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Photo # NH 103383:  Sergeant John Basilone, USMC

Online Library of Selected Images:

Gunnery Sergeant John Basilone, USMC, (1916-1945)

John Basilone was born in Buffalo, New York, on 4 November 1916. Educated in Raritan, New Jersey, he enlisted in the U.S. Army in 1936, serving for more than two years in the Philippines before leaving that service in 1939. In July of the following year he joined the Marine Corps. During 1940-1942, while rising in rank to Corporal and Sergeant, he served at posts in the eastern U.S. and at Guantanamo Bay, Cuba.

In September 1942 Sgt. Basilone landed on the southern Pacific island of Guadalcanal to participate in the ongoing campaign to hold the airfield there against Japanese attempts to recapture it. On the night of 24-25 October 1942, during a vigorous enemy assault on the Marines' defensive perimeter, he was responsible for a section of machine guns. His "extraordinary heroism and conspicuous gallantry" in keeping his guns in action in the face of heavy attacks contributed greatly to the failure of the Japanese offensive and was recognized by the award of the Medal of Honor.

Following his service on Guadalcanal, Basilone was assigned to U.S. Marine units in California and at the Washington Navy Yard, D.C.. Gunnery Sergeant John Basilone was killed in action during the February 1945 invasion of Iwo Jima.

The destroyer Basilone (DD-824, later DDE-824 and DD-824), 1949-1982, was named in honor of Gunnery Sergeant Basilone.

This page features the only view we have concerning Gunnery Sergeant John Basilone, USMC.

If you want higher resolution reproductions than the "Online Library's" digital images, see: "How to Obtain Photographic Reproductions."

Click on the small photograph to prompt a larger view of the same image.

Photo #: NH 103383

Sergeant John Basilone, USMC

Halftone reproduction of a photograph, published in "Medal of Honor, 1861-1945, The Navy", page 153, showing Sgt. Basilone wearing the Medal of Honor, which was awarded to him for "extraordinary heroism and conspicuous gallantry" during combat action on Guadalcanal on 24 and 25 October 1942.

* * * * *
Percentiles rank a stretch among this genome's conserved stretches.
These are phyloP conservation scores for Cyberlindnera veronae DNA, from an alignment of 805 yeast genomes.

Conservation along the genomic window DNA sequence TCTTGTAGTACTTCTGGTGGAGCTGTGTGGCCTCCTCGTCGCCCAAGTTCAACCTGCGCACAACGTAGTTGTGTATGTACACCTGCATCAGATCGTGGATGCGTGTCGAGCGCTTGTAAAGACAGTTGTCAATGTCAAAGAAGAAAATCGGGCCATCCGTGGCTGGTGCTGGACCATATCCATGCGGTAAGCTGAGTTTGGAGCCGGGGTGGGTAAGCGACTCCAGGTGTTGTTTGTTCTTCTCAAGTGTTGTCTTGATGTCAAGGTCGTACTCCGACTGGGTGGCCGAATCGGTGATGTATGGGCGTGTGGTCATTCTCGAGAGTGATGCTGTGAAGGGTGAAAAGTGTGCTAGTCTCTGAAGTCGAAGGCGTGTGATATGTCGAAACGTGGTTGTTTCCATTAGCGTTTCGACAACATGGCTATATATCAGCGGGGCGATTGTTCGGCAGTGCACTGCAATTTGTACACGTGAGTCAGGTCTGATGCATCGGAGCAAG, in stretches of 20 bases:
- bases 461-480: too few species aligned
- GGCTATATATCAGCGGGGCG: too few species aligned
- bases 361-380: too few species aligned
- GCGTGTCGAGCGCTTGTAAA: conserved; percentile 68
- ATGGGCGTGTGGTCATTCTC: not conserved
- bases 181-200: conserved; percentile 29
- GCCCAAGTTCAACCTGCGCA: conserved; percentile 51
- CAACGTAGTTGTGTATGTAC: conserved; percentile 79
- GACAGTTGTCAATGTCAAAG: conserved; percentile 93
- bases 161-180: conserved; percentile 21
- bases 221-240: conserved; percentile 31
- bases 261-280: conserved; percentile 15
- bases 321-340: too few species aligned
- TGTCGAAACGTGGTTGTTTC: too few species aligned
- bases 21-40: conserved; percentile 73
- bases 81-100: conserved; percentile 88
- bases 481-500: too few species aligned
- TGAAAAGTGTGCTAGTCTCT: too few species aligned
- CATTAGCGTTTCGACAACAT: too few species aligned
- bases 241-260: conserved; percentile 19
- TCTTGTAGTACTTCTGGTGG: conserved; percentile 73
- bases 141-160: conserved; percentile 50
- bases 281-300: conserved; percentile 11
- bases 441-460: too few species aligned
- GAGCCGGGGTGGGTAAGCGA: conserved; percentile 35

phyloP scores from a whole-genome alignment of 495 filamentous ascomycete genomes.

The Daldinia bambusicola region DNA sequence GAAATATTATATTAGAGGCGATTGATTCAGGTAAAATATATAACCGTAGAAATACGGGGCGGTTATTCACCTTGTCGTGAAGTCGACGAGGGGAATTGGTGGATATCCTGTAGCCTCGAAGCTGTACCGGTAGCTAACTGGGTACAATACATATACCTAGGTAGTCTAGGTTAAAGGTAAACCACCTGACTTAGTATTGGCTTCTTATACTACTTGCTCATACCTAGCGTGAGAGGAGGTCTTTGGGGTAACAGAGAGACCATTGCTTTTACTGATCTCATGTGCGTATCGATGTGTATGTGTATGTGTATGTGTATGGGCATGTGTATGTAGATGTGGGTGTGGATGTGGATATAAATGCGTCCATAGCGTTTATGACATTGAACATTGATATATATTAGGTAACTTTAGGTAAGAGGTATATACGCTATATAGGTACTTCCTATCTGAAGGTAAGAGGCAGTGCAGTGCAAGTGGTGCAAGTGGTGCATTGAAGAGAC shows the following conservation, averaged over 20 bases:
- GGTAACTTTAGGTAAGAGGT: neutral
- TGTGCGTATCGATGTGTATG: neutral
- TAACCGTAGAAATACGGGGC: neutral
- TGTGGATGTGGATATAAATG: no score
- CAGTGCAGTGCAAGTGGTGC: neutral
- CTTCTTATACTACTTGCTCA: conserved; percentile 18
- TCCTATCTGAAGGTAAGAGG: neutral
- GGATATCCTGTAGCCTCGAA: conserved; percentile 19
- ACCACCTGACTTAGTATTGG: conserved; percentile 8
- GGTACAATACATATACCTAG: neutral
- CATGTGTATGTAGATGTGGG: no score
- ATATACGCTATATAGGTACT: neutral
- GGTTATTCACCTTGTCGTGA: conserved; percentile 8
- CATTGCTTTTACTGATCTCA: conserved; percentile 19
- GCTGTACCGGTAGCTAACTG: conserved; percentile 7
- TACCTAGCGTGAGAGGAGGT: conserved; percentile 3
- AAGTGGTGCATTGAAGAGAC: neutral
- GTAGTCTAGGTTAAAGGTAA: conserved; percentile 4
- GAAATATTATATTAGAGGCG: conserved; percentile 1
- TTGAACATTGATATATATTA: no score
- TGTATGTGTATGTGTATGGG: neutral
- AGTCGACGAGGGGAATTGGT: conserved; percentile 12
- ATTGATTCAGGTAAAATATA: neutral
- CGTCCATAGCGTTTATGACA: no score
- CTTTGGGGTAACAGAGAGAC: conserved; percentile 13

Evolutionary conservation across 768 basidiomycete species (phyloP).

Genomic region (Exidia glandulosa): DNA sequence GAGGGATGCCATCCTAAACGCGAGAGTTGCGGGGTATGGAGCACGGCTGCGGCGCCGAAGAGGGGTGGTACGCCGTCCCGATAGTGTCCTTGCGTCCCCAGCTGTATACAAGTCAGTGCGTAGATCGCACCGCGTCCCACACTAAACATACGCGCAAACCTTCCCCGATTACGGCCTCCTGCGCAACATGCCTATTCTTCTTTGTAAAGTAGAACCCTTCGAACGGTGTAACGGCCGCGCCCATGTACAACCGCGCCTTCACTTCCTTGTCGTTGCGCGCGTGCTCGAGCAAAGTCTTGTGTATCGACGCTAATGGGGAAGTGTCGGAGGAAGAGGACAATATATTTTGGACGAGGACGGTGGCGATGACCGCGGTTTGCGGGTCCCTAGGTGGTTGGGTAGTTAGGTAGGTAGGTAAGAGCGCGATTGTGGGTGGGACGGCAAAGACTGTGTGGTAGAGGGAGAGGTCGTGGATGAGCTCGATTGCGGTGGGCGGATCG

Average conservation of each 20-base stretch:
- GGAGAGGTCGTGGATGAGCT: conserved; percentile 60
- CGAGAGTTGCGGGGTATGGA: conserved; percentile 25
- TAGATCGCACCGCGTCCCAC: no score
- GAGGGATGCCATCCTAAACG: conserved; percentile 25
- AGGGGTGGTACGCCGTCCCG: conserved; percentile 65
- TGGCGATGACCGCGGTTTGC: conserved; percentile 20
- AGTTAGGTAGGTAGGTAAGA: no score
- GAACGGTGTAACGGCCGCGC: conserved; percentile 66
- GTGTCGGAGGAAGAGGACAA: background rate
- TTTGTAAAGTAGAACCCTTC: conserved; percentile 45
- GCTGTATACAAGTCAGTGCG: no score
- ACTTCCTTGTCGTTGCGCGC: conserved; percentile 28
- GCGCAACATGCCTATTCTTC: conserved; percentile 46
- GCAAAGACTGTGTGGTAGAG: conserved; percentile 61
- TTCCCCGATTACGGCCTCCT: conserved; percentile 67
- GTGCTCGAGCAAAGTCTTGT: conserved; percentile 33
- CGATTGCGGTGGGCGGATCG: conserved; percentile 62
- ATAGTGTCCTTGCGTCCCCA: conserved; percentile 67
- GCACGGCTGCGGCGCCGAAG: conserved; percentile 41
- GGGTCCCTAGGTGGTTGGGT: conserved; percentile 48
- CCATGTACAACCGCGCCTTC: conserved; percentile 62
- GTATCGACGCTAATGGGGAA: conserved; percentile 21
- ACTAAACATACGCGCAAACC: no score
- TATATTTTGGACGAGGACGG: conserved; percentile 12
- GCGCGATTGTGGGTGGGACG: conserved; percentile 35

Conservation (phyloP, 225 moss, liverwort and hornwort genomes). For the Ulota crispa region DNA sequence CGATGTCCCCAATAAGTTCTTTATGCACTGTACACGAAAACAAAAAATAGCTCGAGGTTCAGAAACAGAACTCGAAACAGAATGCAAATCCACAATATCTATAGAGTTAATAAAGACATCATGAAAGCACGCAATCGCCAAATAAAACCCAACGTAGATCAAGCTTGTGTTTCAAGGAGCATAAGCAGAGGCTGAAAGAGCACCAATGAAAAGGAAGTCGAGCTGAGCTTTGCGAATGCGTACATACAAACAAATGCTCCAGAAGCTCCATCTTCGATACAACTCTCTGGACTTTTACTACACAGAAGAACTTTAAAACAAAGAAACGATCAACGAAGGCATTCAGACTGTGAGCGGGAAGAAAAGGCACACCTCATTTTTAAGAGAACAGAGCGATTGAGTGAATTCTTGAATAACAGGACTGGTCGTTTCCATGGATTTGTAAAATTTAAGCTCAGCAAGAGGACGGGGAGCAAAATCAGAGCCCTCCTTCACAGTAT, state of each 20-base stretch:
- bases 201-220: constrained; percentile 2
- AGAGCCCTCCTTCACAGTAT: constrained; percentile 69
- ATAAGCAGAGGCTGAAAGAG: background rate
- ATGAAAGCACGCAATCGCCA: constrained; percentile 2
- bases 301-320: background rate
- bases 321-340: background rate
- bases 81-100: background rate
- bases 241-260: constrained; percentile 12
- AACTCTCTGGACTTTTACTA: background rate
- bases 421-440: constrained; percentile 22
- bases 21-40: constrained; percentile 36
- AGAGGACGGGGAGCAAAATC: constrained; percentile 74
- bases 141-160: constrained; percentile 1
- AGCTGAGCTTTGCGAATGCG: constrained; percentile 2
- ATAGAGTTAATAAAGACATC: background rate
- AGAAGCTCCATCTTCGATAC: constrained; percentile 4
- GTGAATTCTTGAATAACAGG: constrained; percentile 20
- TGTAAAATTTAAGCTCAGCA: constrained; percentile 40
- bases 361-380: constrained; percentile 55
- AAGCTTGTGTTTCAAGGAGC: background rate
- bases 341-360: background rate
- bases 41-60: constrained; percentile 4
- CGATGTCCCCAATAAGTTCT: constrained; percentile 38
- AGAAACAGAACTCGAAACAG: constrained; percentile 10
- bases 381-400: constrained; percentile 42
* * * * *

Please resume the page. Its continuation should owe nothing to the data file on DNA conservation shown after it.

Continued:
Gunnery Sergeant John Basilone was killed in action on Iwo Jima in February 1945. USS Basilone (DD-824) was named in his honor.

U.S. Naval Historical Center Photograph.

Online Image: 77KB; 600 x 715 pixels


For a view of Gunnery Sergeant Basilone's widow, Sergeant Lena Mae Basilone, USMC(WR), christening the ship named in his honor, see: Photo # NH 103377.

Medal of Honor citation of Sergeant John Basilone, USMC (as printed in the official publication "Medal of Honor, 1861-1949, The Navy", page 153):

"For extraordinary heroism and conspicuous gallantry in action against enemy Japanese forces, above and beyond the call of duty, while serving with the First Battalion, Seventh Marines, FIRST Marine Division in the Lunga Area, Guadalcanal, Solomon Islands, on 24 and 25 October 1942. While the enemy was hammering at the Marines' defensive positions, Sergeant Basilone, in charge of two sections of heavy machine guns, fought valiantly to check the savage and determined assault. In a fierce frontal attack with the Japanese blasting his guns with grenades and mortar fire, one of Sergeant Basilone's sections, with its gun crews, was put out of action, leaving only two men able to carry on. Moving an extra gun into position, he placed it in action, then, under continual fire, repaired another and personally manned it, gallantly holding his line until replacements arrived. A little later, with ammunition critically low and the supply lines cut off, Sergeant Basilone, at great risk of his life and in the face of continued enemy attack, battled his way through hostile lines with urgently needed shells for his gunners, thereby contributing in large measure to the virtual annihilation of a Japanese regiment. His great personal valor and courageous initiative were in keeping with the highest traditions of the United States Naval Service."

If you want higher resolution reproductions than the "Online Library's" digital images, see: "How to Obtain Photographic Reproductions."

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Page made 23 December 2005